Body parts from all 150 victims of the Germanwings plane that crashed in a remote and mountainous section of the French Alps last week have been found, French prosecutor Brice Robin said Thursday. Workers have found 2,854 body parts in more than a week of searching and combing through wreckage, the Associated Press reported.
Not all of these parts have been traced back to the people that had been on board the plane, which was en route from Barcelona, Spain, to Düsseldorf, Germany, when it crashed. A French official has warned that it could take up to four months to match all the body parts with victims, using DNA provided by families.
Recovering the body parts, scattered amid debris and other wreckage from the crash, was an arduous process that required helicopters and specialized gear for the investigators and forensic teams involved. Local climbers pitched in as well, sharing their expertise and familiarity with the terrain. Most pieces of the Airbus A320 were no larger than a car door, the AP reported. French investigator Col. Patrick Touron has said that while bodies would be returned to their families as soon as possible, the process would be long.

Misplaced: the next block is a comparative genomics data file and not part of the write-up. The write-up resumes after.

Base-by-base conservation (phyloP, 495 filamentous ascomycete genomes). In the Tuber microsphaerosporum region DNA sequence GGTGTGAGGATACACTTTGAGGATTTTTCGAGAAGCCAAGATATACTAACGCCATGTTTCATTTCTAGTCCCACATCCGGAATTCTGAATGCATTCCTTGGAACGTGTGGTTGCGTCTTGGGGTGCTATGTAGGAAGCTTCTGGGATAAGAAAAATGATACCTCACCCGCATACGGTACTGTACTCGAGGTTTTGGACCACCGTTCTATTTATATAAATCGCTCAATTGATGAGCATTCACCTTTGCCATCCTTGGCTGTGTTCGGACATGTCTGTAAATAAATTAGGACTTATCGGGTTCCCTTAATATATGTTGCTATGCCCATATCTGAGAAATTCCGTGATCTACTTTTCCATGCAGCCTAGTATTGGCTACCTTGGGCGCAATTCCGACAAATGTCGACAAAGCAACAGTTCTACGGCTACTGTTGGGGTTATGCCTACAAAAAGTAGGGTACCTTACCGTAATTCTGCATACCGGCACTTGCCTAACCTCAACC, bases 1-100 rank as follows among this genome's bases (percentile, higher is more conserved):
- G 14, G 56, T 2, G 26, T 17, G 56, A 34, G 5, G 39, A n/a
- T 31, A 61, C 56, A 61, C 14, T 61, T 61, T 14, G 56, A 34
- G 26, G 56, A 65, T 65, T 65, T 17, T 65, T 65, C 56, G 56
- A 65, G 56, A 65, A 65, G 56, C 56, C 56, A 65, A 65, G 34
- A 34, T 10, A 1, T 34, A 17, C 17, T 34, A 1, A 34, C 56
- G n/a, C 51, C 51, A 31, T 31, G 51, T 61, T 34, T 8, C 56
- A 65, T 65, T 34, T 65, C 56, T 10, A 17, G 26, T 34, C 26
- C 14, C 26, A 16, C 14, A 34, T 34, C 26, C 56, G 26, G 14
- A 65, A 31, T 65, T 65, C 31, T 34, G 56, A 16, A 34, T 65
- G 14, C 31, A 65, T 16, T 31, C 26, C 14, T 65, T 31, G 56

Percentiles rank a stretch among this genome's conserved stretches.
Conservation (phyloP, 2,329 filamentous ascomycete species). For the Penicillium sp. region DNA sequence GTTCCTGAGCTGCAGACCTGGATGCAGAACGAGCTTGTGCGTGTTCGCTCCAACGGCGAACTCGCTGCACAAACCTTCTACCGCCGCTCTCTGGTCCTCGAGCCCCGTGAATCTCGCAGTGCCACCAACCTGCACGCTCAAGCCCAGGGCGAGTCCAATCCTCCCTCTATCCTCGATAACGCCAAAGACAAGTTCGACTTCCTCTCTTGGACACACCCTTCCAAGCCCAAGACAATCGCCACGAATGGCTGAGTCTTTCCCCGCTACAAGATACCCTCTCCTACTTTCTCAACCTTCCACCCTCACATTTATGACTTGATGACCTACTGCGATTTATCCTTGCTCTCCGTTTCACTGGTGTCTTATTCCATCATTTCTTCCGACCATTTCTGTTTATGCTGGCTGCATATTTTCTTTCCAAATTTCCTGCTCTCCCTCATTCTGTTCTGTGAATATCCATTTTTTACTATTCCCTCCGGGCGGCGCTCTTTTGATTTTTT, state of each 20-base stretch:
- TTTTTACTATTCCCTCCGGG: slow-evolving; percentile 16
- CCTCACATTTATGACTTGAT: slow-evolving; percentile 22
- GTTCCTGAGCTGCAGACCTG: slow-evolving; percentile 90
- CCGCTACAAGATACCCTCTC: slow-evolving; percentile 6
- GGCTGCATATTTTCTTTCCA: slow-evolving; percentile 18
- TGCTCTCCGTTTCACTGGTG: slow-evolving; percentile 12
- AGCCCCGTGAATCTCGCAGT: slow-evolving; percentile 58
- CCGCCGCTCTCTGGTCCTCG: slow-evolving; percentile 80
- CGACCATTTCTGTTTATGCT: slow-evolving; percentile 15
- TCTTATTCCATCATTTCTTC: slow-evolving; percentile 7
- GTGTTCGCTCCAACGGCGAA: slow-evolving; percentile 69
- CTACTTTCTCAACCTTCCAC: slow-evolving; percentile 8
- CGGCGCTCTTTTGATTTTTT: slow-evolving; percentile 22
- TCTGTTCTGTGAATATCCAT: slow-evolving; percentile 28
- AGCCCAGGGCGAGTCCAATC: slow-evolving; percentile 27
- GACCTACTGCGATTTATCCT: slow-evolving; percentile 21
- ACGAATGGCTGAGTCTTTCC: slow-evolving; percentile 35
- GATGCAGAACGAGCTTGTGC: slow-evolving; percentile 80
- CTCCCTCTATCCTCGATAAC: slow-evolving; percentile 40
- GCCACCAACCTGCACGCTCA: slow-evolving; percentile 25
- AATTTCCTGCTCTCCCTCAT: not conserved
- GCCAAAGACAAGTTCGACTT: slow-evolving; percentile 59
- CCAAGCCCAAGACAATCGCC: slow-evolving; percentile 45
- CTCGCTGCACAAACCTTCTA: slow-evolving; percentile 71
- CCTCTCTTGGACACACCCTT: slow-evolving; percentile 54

In the week since the crash, investigators have struggled to piece together why co-pilot Andreas Lubitz appeared to lock his captain out of the cockpit so he could deliberately crash the plane, combing his records as a pilot and his medical history for evidence of depression and other issues. Evidence surfaced Thursday that he researched possible suicide methods and cockpit security.
News also broke Thursday that workers had found the second so-called black box, buried in a ravine that had previously been explored multiple times. Robin, the French prosecutor, said the box was “completely blackened” but that it was still “possibly usable,” the AP reported.